The Philippines passed a crucial stress-test with the orderly sacking of its top judge, confirming a growing political maturity that is helping drive an economic revival, analysts say.
The Philippine economy has for decades been one of Asia’s biggest underachievers, bedeviled by coups, corruption and political chaos that scared off investors who instead pumped billions of dollars into neighboring nations.
That is changing, amid a belief that President Benigno Aquino’s heavy focus during his first two years in office on fighting graft and improving standards of governance is starting to pay off.
“This whole commitment of this administration to fight corruption has reverberated and increased confidence,” said Peter Perfecto, head of the Makati Business Club, one of the nation’s most influential business groups.
One of the biggest wins for Aquino came in the last week when the Senate found the Supreme Court’s chief justice, Renato Corona, guilty of hiding more than $4 million in bank deposits and ordered him to be removed from office.
It was the first time a chief justice had been sacked and, remarkably for a country so used to political turmoil, passed with barely a whimper of a street protest and the military remaining respectfully silent.
“It was indeed an achievement to have the process completed without extra-constitutional efforts,” said Steven Rood, country representative of the Asia Foundation, a US-based group that promotes governance in the region.
When a bloodless “people power” revolt ended Ferdinand Marcos’ 20-year rule and revived democracy in 1986, it also convinced Filipinos that extra-legal shortcuts were the most effective way to resolve major political crises.
Corazon Aquino, the incumbent leader’s late mother, stared down military rebels and multiple coup attempts during her six years in office after replacing Marcos.
In 2001, military-backed street protests ousted then-president Joseph Estrada after his Senate impeachment trial for corruption broke down.
This led to the ascension of Gloria Arroyo, who survived three military rebellions but ended her near-decade in power in 2010 with a reputation for being corrupt. She has since been charged with vote-rigging.
She denies accusations of corruption.
Benigno Aquino has been able to maintain political stability because people and institutions largely believe his anti-graft campaign is delivering results.
“The current administration was elected on a platform that anti-corruption is the best economic strategy, and they continue to pursue that policy direction,” the Asia Foundation’s Rood said.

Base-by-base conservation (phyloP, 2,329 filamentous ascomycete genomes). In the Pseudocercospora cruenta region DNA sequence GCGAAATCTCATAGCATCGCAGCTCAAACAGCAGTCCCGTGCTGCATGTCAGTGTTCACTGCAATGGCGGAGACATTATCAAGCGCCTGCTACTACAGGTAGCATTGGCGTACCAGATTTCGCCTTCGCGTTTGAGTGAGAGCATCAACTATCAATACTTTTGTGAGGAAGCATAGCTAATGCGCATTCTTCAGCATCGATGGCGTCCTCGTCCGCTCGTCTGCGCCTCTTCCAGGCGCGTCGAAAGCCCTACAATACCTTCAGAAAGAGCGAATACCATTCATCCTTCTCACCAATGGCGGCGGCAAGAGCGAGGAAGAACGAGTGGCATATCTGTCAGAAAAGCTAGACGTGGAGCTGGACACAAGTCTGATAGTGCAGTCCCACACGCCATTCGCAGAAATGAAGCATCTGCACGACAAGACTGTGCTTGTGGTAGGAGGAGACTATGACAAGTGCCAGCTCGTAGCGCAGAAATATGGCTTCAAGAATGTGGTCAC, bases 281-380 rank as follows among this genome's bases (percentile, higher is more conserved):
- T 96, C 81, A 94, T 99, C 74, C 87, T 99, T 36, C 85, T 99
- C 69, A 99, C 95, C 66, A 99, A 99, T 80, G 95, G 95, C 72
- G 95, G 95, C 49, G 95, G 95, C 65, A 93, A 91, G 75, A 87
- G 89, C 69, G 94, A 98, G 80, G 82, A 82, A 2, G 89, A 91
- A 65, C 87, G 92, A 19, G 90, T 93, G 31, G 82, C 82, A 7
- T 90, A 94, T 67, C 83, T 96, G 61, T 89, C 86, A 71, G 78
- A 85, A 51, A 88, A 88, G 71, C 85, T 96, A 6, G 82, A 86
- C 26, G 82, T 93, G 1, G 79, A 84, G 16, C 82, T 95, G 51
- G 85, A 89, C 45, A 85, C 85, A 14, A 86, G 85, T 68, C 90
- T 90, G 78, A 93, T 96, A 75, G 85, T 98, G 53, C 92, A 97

Other significant developments in Aquino’s drive include overhauling the budget disbursement system, reviewing Arroyo-era government contracts and naming an ex-Supreme Court justice as chief anti-corruption prosecutor.
He also named reformist bureau chiefs at the country’s main revenue-collection agencies, which have been aggressively filing cases against alleged big–time tax evaders and smugglers.
Crisanto Frianeza, secretary-general of the Philippine Chamber of Commerce and Industry, praised Aquino’s efforts to cut red tape, a key obstacle that breeds corruption.
“Local governments are instituting a system that makes it easier to register a business. It still needs a lot of work, but compared to before, we already have a good system,” Frianeza said.
Analysts say that, amid all the reforms, it is no coincidence that foreign direct investments jumped 153.7 percent annually to $850 million in the first two months of this year.
The economy also grew 6.4 percent in the first quarter, topping all forecasts and one of the best-performing in Asia, while stock prices have hit record highs, up 14 percent this year.
Major credit-rating agencies have made six positive actions on the Philippines since Aquino came to office.
The latest, Moody’s upgrade on the Philippine outlook to positive from stable, came on the same day that the Senate sacked Corona.
Nevertheless, economists and analysts acknowledge that huge challenges remain.
Debt is still two rungs below investment grade and the World Bank’s International Finance Corp. rates the Philippines 136th globally among 183 economies in terms of ease of doing business.
Most crucially, even Aquino admits that the war on graft will take many years to win.
Corruption watchdog Transparency International ranked the Philippines the 129th most corrupt country out of 183 in 2011, slightly up from 134th the previous year.